II. Strengthen the authority and independence of the Director-General, including by having a single term of office of seven years with no option for re-election. The same rule should be adopted for Regional Directors.

III. Strengthen the governance capacity of the Executive Board, including by establishing a Standing Committee for Emergencies.

IV. Focus WHO’s mandate on normative, policy, and technical guidance, including supporting countries and regions to build capacity for pandemic preparedness and response and for resilient and equitable
health systems.

V. Empower WHO to take a leading, convening, and coordinating role in operational aspects of an emergency response to a pandemic, without, in most circumstances, taking on responsibility for procurement and supplies, while also ensuring other key functions of WHO do not suffer including providing technical advice and support in operational settings.

VI. Resource and equip WHO Country Offices sufficiently to respond to technical requests from national governments to support pandemic preparedness and response, including support to build resilient equitable and accessible health systems, UHC and healthier populations.

VII. Prioritize the quality and performance of staff at each WHO level, and de-politicize recruitment (especially at senior levels) by adhering to criteria of merit and relevant competencies.

4. Establish a new international system for surveillance, validation and alert
The Panel recommends
I. WHO to establish a new global system for surveillance, based on full transparency by all parties, using state-of-the-art digital tools to connect information centres around the world and including animal and environmental health surveillance, with appropriate protections of people’s rights.

II. WHO to be given the explicit authority by the World Health Assembly to publish information about outbreaks with pandemic potential on an immediate basis, without requiring the prior approval of national governments.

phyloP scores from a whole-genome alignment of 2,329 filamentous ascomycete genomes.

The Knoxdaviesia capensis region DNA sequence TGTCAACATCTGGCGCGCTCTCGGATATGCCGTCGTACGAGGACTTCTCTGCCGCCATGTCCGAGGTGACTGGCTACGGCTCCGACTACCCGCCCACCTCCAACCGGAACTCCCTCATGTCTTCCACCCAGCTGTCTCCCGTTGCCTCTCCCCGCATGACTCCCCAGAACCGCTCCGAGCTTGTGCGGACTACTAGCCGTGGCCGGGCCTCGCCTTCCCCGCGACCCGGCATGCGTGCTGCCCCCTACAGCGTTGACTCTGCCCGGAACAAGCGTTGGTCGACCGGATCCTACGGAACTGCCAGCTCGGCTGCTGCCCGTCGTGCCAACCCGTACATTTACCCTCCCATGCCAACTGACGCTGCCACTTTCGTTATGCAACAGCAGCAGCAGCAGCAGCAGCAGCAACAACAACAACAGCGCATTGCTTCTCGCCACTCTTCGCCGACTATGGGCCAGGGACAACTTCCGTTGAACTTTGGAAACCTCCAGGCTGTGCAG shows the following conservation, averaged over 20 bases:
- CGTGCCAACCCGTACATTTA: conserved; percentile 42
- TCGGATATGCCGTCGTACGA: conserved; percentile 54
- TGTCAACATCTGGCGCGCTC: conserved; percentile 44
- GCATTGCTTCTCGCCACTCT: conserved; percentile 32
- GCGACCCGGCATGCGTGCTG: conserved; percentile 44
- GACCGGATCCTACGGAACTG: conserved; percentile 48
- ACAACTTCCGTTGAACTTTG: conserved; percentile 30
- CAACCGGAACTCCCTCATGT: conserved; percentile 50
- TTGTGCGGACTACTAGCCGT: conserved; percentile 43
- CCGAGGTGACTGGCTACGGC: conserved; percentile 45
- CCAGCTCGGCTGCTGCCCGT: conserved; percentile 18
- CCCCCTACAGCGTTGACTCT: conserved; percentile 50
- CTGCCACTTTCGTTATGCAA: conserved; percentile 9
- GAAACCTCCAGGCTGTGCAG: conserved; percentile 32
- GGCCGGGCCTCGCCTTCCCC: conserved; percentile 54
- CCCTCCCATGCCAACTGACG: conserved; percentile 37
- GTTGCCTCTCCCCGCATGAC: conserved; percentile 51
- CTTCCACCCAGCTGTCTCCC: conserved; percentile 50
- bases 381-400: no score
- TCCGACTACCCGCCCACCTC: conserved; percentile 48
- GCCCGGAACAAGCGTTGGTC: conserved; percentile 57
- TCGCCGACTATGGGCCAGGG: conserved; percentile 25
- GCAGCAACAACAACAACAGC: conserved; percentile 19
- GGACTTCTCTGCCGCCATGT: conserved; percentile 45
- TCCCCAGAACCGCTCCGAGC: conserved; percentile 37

III. WHO to be empowered by the World Health Assembly to investigate pathogens with pandemic potential in all countries with short-notice access to relevant sites, provision of samples and standing multientry visas for international epidemic experts to outbreak locations.

IV. Future declarations of a PHEIC by the WHO Director-General should be based on the precautionary principle where warranted, as in the case of respiratory infections. PHEIC declarations should be based on clear, objective, and published criteria. The Emergency Committee advising the WHO Director-General must be fully transparent in its membership and working methods. On the same day that a PHEIC is declared, WHO must provide countries with clear guidance on what action should to be taken and by whom to contain the health threat…

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Background documents represent the Panel’s in-depth research including an authoritative chronology of the early response. Additional background papers will be posted in the month of May 2021.
Background Paper 1: Building on the past – PDF, 952 KB
Background Paper 2a: The authoritative chronology – PDF, 19.9 MB
Background Paper 3: From science to policy – PDF, 1.8 MB
Background Paper 5: Access to vaccines, therapeutics and diagnostics – PDF, 3 MB
Background Paper 6: Scaling up vaccination, legal aspects – PDF, 609 KB
Background Paper 7: Access to essential supplies – PDF, 1.3 MB
Background Paper 8: Impact on essential health – PDF, 1.1 MB
Background Paper 9: Social impact – PDF, 1.5 MB
Background Paper 10: Community involvement – PDF, 1 MB
Background Paper 11: Human rights – PDF, 940 KB
Background Paper 13: Economic impact – PDF, 1.4 MB
Background Paper 14: Financing Pandemic Preparedness and Response – PDF, 1.6 MB
Background Paper 15: WHO institutional review – PDF, 1.6 MB
Background Paper 16: International treaties – PDF, 1 MB